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[freeciv-data] Re: Tech and Ancient Units

[freeciv-data] Re: Tech and Ancient Units

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To: freeciv-data@xxxxxxxxxxx
Subject: [freeciv-data] Re: Tech and Ancient Units
From: "Bobby D. Bryant" <bdbryant@xxxxxxxxxxxxxxx>
Date: Wed, 22 May 2002 01:45:46 -0600
Reply-to: freeciv-data@xxxxxxxxxxx

On 2002.05.21 23:57:10 -0600 Thanasis Kinias wrote:
> Starting with the ancient land units, we have:
> Warriors (1/1/1) $10
> Phalanx  (1/2/1) $20, req. Bronze Working
> Horsemen (2/1/2) $20, req. Horseback Riding
> Archers  (3/2/1) $30, req. Warrior Code
> Right from the beginning, I don't see what the connection is between
> the
> phalanx and bronze working.  What makes a phalanx different from
> warriors is not bronze tips to spears, but the level of organization.
> For a phalanx to work, a supply of free men with military training is
> necessary.  That suggests an association with some level of
> government,
> either republic or monarchy (or both).  I would suggest the republic.

Forgive my nit-picking, but you have touched on a subject dear to my 

The phalanx apparently represents the Greek phalanx sensu strictu, and 
while it did involve a certain degree of social order and military 
discipline, the heavy bronze armor was in fact a part of what made the 
thing work.  These guys were human tanks.  IIRC the full kit ran 
something like 60 lbs of bronze.

The Macedonian phalanges were larger, more lightly armed, and armed 
with longer spears, but this was a later evolution of the original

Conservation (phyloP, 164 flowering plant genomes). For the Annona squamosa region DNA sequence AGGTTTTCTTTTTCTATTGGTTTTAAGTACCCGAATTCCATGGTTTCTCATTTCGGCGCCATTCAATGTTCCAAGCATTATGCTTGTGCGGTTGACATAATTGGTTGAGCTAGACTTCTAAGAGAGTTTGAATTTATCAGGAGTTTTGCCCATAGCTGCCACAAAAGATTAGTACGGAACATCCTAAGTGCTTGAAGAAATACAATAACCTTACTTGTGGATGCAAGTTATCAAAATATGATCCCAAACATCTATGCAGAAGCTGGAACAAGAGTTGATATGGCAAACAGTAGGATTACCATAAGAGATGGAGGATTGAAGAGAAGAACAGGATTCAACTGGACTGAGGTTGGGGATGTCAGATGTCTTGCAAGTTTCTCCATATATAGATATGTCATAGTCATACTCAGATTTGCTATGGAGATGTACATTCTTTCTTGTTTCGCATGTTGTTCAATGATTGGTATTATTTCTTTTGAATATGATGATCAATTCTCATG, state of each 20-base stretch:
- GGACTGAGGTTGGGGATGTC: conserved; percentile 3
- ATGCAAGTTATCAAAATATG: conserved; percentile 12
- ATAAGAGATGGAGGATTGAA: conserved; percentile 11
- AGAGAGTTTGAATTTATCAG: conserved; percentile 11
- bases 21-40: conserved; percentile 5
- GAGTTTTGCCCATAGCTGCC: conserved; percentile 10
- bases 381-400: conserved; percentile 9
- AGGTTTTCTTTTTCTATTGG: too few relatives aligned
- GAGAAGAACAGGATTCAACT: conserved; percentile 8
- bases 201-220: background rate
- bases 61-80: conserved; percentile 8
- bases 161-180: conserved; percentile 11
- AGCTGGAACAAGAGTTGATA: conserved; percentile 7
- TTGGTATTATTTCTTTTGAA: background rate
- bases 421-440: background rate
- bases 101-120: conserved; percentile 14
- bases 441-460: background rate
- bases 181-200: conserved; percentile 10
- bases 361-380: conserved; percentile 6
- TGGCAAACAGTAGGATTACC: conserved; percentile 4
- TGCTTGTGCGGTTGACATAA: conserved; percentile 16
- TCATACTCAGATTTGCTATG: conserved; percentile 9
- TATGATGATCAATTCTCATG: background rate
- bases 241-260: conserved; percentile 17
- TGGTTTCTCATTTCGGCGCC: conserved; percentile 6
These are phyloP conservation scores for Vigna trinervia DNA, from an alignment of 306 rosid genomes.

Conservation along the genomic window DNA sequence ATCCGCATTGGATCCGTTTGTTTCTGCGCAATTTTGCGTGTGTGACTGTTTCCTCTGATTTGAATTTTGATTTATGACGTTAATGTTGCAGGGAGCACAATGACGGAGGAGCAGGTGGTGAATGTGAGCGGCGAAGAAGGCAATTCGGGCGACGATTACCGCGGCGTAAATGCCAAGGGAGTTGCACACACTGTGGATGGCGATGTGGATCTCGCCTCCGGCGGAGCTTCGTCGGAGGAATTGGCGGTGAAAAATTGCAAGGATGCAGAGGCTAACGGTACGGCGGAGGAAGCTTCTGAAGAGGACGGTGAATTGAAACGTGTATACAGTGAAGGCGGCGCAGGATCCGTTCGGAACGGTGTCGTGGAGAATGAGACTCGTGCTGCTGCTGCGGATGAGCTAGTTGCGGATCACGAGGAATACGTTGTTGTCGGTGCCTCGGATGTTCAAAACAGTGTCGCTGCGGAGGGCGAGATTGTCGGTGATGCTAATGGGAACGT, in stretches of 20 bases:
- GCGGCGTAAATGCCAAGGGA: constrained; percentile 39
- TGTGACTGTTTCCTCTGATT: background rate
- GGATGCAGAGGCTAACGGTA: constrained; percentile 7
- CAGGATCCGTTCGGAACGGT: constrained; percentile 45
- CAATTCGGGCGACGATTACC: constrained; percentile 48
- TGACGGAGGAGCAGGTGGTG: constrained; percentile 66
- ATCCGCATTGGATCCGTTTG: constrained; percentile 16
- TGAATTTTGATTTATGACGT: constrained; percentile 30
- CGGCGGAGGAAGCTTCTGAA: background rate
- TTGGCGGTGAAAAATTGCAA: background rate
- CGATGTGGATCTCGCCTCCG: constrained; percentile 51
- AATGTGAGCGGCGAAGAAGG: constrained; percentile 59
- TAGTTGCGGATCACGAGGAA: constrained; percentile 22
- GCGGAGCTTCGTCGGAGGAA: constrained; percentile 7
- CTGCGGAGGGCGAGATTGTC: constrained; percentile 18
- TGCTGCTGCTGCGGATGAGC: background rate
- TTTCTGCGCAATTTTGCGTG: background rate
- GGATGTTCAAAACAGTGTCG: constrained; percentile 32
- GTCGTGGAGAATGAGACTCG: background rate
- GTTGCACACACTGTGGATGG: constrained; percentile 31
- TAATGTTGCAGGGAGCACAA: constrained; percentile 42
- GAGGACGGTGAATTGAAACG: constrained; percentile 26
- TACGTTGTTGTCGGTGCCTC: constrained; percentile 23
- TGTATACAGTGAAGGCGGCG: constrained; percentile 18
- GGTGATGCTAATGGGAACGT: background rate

concept of the dense formation of super-heavy infantrymen.

However, in a more generalized meaning of 'phalanx' your argument for 
social organization (or perhaps tactical innovation instead) would 
work.  But I think the above explains _why_ bronzeworking is the 
original game's prereq for building phalanges.

> The point at which the phalanx becomes a legion is the point at which
> it
> becomes a professional army, as opposed to a body of citizen-warriors.
> Again, it has nothing to do with ironworking.

Similarly, the legion apparently represents the Roman legion sensu 
strictu, and the legion was as incredible a war machine when it was a 
levy under the middle Republic as it was after it became a body of 
full-time professionals under the late Republic and early Empire.  And 
it was basically their discipline, unit organization, and innovative 
tactics that let them smash (almost) anyone they went up against.  
Agreed that the ironworking is irrelevant; I would use a social 
organization such as Republic or else some sort of tactical tech as the 
prereq -- preferably *both*.

> Horsemen requiring Horseback Riding is a no-brainer.  From what I know
> of ancient warfare, however, that comes _after_ charioteers, not
> before.

Yeah, I think you're right.

> And Warrior Code doesn't seem to have any connection to archery.  I
> would suggest that Archery ought to permit Archers.

Yeah, a no-brainer.

>  Warrior Code seems  to be a dead-end anyway.

I don't know about Warrior Code per se, but at some point a tech tree 
is going to have to have some dead-end and/or 'filler' techs for the 
simple purpose of keeping players from getting too many goodies too 

Bobby Bryant
Austin, Texas

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